The device heats agricultural waste in chambers with a controlled quanitity of air. The process, called oxygen-lean torrefaction, burns away low-energy molecules and leaves nutrient-dense, carbon-rich biochar. Takachar’s tests found a reduction of up to 95 percent of emissions compared to open burning.

The machine is easy to operate and maintain, and does not require an external source of energy for heating.

Innovation that Converts Tons of Agro-Waste into Valuable Products | Vidyut Mohan | TEDxGateway

Economic impact

Takachar’s innovation has economic implications that extend beyond the farm. By transforming crop residue into biochar and biofuel, Takachar is creating a new market with new income streams for farmers and rural communities. With the new market come new jobs, including operation and maintenance of the equipment, collection, transportation, and sale of biomass waste.

As Takachar’s solution gains traction, it is incentivizing greater investment in the agri-tech sector. Another benefit: the adoption of Takachar is helping to dispel rural skepticism about new technologies. As farmers see the benefits of converting field waste into profitable products, they are more likely to embrace technology as a tool to improve their livelihoods and protect the environment.

“Above all, decentralized deployment of our equipment gives control to farmers to create value,” Mr. Mohan said.

Social Impact

Takachar has the potential to empower communities and improve health outcomes. A reduction in stubble burning could decrease air pollution and reduce respiratory and other health issues. Likewise, greater income can promote health by enhancing food security.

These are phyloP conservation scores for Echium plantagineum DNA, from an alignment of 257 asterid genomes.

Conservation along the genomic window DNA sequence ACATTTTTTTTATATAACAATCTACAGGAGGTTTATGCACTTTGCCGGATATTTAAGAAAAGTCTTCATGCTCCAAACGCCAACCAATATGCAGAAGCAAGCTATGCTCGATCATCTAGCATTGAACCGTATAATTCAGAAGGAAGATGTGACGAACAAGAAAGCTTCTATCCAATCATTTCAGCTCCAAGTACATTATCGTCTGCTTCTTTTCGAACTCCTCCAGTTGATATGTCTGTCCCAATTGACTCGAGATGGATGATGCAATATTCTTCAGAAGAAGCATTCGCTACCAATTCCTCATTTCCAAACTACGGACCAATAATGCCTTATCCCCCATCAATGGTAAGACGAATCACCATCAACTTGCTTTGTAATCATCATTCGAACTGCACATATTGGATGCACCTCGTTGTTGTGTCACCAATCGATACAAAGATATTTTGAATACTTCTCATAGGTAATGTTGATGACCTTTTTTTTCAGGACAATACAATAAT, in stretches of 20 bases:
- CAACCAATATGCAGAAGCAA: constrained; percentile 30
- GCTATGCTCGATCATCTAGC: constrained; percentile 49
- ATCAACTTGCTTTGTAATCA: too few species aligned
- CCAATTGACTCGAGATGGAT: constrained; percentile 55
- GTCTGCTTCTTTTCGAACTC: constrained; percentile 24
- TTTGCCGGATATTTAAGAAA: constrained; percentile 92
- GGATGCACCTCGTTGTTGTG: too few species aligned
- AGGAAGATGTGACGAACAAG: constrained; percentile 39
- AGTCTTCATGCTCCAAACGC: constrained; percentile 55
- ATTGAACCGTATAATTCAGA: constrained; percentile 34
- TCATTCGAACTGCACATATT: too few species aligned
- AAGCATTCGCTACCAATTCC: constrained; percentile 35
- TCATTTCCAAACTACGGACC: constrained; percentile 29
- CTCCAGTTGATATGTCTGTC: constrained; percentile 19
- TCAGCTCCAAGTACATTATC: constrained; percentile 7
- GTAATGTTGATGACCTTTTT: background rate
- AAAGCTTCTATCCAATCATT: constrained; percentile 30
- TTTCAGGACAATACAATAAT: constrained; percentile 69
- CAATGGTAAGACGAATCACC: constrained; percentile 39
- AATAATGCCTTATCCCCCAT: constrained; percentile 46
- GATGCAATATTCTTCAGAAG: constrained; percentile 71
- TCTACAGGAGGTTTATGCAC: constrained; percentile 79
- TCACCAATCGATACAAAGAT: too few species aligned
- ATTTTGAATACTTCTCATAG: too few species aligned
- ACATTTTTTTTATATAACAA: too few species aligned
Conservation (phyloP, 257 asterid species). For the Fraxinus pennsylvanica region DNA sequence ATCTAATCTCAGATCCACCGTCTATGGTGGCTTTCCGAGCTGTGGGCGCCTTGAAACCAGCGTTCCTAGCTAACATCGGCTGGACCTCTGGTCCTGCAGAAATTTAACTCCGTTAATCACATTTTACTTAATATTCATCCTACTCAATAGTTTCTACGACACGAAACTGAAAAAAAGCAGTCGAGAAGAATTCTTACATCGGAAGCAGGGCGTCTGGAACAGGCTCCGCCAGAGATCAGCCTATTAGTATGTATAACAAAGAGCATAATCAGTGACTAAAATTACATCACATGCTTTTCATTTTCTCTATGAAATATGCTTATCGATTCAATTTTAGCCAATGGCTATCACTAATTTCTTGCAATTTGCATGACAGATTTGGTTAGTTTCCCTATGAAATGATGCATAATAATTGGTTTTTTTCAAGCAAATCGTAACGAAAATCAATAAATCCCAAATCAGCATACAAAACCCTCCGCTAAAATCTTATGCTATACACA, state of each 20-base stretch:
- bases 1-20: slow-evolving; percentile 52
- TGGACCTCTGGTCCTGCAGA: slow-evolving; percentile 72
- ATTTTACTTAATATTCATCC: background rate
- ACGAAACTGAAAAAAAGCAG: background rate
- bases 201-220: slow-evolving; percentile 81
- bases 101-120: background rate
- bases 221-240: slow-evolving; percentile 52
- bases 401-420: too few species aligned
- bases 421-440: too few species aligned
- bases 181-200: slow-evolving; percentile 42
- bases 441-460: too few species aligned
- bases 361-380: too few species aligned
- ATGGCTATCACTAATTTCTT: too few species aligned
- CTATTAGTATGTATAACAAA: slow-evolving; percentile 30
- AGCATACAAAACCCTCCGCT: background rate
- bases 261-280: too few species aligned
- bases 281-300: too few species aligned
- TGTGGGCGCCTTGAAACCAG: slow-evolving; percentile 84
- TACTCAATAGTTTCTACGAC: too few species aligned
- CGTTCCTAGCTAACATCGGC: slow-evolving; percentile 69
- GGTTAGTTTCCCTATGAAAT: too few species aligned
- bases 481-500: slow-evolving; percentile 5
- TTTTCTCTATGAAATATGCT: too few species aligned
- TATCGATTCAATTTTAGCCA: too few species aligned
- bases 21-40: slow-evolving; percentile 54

As a pioneer in waste management, Takachar is setting a precedent for best practices. The startup’s success is helping to build scientific temper and spread awareness about sustainable farming practices. Takachar’s work promotes social equity and fosters community cohesiveness. This sense of shared purpose and collective well-being is a vital ingredient in building resilient and sustainable communities.

Environmental impact

Besides reducing air pollution, Takachar produces biofuel, an alternative to fossil fuels, and of course biochar. Biochar can sequester carbon and mitigate climate change. Biochar also enhances soil health by improving its structure, nutrient content, and water retention capacity.

Collectively, these environmental benefits can pave the way for a more sustainable and environmentally conscious future in agriculture.

How Takachar Are Cleaning Our Air | #Earthshot Prize

Alignment with the Sustainable Development Goals

Takachar’s solution resonates with at least five of the 17 United Nations’ Sustainable Development Goals (SDGs). By reducing air pollution and carbon emissions, Takachar is contributing to SDG 3 (Good Health and Well-Being) and SDG 13 (Climate Action). By providing farmers with an additional source of income, the company is supporting SDG 1 (No Poverty) and SDG 2 (Zero Hunger). Furthermore, by promoting sustainable agricultural practices, Takachar is contributing to SDG 12 (Responsible Consumption and Production) and SDG 15 (Life on Land).

The Way Forward

Takachar offers farmers a sustainable and profitable alternative.

Technologies like Takachar’s can scale their impact through partnerships with local governments, agricultural organizations and other stakeholders. Fostering a culture of sustainable agricultural practices, supported by technology and education, will be key to ensuring long-term success in combating the challenges of agricultural waste. Ultimately, by embracing sustainable solutions, we can see a cleaner, healthier, and more prosperous future for all.

About the Author

Dilraj Singh Mann is a former Engineering for Change Fellow pursuing a Master of Mechanical Engineering at the University of Toronto. 

Comments from the Community


  1. SKPandey says:

    I am interested to know more about this equipment and its price.
    Please share how can I contact.

  2. Rob Goodier says:

    Hi, thanks for reading. You can reach Takachar just by using the contact form on their website: Good luck!